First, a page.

My identity, Our history & The politics: Part 1.
This post is probably a combination of various thoughts that have been going through my head in the last few months (which haven’t made it onto my blog…sorry!).
As the grand title suggests, there are a few key ‘elements’ that continuously surround our every-day whether we actively recognise these or not. Sometimes, you read something, or something happens and you realise that no matter what you do, some facts can’t be avoided. I don’t believe I deal with this any better than anyone else, on the contrary, I often find myself humbled by what I feel, because it doesn’t necessarily make me feel good about myself.
I’ve decided to break this into a three-part post because I think the themes are linked. I’ll warn you now, there isn’t much of my usual gaiety. I’m tackling some difficult race issues and I hope I can make some sense of what’s being a hot topic for me of late.
Earlier this year, I started reading The Isis Papers by Frances Cress-Welsing. Now, this is not a book for the faint hearted. If you want comfortable reading, you need not apply here. I’ll start with confessing that I have not managed to make it to the end of the book. I look at it, and it looks back at me.
Cress-Welsing is a psychologist. She has spent years working with people, exploring the various psychosis of the mind that plague modern society. The title of the book is named after Isis the Egyptian godess who, upon discovering the murder of her brother/husband Osiris, searched the land for his parts and brought him back to life, thereby restoring him to his rightful place. Isis represents truth, justice, right. With this book, Cress-Welsing wants everyone to recognise the truth of race relations as she sees it.
There are some things in the book which I agree with, many others which I fight with, even more which just leaves me confused and crestfallen. One of these is what Cress-Welsing sees as a simple truth: Racism is borne out of an inherent need for white genetic survival. In other words, in order for whites to survive, black people (i.e. non-whites) must be crushed and their ability to dilute or eradicate the white race must be prevented.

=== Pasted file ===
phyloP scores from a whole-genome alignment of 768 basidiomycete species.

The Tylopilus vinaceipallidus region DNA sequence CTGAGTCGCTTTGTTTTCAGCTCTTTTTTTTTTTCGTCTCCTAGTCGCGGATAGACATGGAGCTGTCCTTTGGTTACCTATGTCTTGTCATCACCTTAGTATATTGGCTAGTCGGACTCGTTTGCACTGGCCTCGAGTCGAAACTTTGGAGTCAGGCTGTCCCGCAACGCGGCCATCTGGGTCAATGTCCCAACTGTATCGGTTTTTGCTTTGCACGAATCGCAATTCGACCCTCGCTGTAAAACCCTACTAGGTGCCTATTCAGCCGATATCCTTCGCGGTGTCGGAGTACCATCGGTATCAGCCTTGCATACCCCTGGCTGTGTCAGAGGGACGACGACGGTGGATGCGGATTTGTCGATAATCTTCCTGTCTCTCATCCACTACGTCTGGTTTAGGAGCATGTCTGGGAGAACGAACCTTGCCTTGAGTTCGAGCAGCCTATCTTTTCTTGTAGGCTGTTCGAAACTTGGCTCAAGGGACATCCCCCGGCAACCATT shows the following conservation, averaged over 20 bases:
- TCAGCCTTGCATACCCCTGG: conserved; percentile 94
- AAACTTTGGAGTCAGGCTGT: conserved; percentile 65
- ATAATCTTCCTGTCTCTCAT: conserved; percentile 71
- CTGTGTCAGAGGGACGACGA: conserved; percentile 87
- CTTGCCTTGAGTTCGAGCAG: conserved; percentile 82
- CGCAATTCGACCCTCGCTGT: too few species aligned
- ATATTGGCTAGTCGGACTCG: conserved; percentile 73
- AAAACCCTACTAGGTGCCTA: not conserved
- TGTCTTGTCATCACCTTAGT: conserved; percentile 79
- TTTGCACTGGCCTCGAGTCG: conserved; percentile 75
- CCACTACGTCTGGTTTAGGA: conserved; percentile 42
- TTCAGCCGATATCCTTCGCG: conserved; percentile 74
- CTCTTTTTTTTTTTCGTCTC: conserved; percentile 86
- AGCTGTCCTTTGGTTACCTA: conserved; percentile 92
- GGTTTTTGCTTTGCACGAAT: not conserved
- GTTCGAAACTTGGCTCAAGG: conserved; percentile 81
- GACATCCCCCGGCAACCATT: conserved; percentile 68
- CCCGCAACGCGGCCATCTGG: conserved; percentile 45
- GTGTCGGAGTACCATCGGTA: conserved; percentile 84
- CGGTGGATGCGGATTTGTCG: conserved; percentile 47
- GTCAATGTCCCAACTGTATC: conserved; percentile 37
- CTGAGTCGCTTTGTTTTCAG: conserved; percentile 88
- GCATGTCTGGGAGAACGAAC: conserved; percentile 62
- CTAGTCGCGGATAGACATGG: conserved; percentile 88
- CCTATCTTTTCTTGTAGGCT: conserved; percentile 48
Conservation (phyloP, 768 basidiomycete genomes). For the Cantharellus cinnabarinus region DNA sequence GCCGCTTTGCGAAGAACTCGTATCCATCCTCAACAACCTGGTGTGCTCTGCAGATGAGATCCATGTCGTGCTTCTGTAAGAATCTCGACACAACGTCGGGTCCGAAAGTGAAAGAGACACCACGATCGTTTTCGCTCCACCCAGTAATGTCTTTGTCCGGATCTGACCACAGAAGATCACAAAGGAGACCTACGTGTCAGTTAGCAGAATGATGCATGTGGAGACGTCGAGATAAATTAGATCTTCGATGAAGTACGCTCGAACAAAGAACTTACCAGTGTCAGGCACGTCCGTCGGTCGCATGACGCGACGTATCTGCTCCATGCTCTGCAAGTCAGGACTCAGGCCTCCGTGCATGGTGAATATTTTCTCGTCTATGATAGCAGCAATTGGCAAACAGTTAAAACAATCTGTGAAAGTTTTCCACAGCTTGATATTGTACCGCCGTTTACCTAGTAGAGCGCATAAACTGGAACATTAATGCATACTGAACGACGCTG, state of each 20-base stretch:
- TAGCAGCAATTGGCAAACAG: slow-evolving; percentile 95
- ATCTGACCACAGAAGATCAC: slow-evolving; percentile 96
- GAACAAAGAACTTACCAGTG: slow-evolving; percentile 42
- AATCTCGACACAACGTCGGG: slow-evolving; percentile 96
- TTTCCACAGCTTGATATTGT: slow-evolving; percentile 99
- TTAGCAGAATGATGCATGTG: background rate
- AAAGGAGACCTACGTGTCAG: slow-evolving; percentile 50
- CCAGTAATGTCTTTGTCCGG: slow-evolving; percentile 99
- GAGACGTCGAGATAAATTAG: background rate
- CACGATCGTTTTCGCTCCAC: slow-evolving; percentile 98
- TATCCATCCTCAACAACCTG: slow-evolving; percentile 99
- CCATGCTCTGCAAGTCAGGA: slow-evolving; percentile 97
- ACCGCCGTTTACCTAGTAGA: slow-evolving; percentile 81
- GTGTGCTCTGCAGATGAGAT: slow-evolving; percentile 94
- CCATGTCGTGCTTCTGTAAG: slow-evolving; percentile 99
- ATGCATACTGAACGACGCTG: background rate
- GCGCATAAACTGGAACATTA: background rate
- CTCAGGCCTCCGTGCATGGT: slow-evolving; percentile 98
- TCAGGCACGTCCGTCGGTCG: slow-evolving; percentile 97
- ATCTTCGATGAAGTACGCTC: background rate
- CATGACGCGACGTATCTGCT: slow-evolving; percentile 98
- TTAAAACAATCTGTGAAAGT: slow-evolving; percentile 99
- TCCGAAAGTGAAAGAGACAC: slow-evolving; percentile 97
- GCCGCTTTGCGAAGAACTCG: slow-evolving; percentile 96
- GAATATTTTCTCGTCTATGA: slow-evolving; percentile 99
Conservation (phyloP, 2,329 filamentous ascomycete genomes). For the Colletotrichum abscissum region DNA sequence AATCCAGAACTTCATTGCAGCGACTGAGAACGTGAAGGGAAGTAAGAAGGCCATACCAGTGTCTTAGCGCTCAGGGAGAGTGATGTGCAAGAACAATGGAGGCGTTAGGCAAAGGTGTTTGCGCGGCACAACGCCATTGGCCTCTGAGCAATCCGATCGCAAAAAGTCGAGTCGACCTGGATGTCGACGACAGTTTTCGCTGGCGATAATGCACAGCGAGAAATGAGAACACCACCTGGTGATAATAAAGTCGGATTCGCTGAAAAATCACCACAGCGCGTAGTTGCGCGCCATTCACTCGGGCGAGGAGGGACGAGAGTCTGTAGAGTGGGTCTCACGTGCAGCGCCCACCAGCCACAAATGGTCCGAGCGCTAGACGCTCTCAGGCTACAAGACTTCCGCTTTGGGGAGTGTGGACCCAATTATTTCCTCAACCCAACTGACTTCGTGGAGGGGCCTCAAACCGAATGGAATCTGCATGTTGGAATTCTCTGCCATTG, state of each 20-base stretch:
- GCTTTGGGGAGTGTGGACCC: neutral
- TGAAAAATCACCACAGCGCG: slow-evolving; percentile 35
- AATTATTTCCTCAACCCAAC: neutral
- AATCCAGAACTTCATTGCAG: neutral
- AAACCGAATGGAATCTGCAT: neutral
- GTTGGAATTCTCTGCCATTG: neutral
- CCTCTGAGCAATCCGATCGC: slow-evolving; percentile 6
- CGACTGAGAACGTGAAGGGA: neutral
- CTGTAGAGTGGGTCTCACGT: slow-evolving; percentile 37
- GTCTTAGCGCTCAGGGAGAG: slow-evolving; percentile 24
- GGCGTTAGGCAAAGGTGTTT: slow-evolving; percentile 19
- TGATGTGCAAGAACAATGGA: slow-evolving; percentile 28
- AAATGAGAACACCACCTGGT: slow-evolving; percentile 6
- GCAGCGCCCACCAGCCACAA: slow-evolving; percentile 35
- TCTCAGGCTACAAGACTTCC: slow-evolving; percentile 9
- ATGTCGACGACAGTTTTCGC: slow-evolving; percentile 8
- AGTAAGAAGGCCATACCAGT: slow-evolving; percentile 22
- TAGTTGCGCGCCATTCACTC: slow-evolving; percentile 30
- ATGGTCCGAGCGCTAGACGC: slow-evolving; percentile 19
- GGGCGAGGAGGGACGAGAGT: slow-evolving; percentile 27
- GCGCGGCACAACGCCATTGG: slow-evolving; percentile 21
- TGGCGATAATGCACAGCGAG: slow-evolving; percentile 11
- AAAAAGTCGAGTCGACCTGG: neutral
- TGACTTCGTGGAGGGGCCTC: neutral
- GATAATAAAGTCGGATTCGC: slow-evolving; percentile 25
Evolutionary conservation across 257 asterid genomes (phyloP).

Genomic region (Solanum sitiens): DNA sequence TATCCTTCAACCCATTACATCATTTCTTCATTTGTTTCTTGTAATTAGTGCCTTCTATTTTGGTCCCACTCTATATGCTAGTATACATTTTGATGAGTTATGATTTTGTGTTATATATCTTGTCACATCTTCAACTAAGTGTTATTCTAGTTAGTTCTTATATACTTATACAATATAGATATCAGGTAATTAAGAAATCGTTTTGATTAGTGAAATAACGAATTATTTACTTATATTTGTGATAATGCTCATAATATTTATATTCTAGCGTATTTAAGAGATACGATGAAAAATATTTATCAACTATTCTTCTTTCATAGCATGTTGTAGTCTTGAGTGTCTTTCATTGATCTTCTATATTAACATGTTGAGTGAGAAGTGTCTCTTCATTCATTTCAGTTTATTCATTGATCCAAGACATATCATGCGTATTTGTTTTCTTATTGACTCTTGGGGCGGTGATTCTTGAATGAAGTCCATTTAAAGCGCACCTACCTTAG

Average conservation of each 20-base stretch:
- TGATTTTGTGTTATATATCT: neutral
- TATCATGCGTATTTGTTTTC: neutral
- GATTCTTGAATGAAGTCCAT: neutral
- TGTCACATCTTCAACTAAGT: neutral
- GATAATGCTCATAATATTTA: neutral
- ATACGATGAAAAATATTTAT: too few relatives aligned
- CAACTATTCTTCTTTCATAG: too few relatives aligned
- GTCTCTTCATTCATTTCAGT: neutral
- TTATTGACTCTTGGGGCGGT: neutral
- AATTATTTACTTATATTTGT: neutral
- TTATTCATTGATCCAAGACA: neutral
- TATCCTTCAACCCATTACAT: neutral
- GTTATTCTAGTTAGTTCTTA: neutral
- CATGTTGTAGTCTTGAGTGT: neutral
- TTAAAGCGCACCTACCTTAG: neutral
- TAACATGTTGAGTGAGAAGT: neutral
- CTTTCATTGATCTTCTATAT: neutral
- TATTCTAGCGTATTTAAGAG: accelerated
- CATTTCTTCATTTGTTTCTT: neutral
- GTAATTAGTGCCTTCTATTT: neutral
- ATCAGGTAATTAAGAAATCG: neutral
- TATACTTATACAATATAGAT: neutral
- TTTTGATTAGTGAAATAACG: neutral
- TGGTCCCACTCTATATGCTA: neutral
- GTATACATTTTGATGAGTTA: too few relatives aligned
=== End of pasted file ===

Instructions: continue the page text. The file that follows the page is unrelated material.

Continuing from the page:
In many ways it makes sense that genetic survival is at the heart of racism, it could explain its simultaneous existence in so many parts of the world. It could explain how the African kingdoms through history allowed themselves to be infiltrated and destroyed; they simply didn’t have the same fear, so they didn’t act accordingly. They saw no threats as they were dominant.
The affect this book has had on my thoughts around identity is interesting. Fundamentally, I cannot rationalise my life, my achievements, my work, my friends (of all races) with the idea that I threaten someone else’s genetic survival, or that I should be acting in a way that allows me to defend the attacks against me as a black person. It’s gone beyond the classic scenario of not being a victim of [overt] racism, to somehow being told that I have to assume that whites need me to not exist or succeed in order for them to exist, whether they realise it or not.
Cress-Welsing’s racism which she explores through the book in amazing, unbelievable, painful, crushing, homophobic and revolutionary ways, boils down to the fact that no matter what kind of person we believe we are, what our identity is, if we deny that racism is an active, proactive and directed assault against black superiority and dominance, we are ourselves complicit in the act of racism.
I don’t believe myself qualified to dissect what she says in the book, but I’m going to do my best to work through it in my own mind. Now don’t get me wrong, this book is not a dictum, you do not have to live your life by it, but it is talking directly to things I both believe and try to promote, at the same time as things I abhor and unsuccessfully ignore.
The role my race plays in my identity is immense, not least because in many ways it is intrisically linked with my nature and my nurture. The influences that act on me are as important as those I strive to embody. If we don’t find a place of harmony, we can’t find a place of defence either.
If I can’t determine whether I like or dislike this book, if it has made me question things I believe, am I strong enough to withstand the manipulations and not so altruistic intentions of those who may come against me? Pretty uncomfortable food for thought.
This isn’t a book just for blacks, its a book about race, as she calls it “The Keys to the Colours”. If you’re brave enough, pick it up.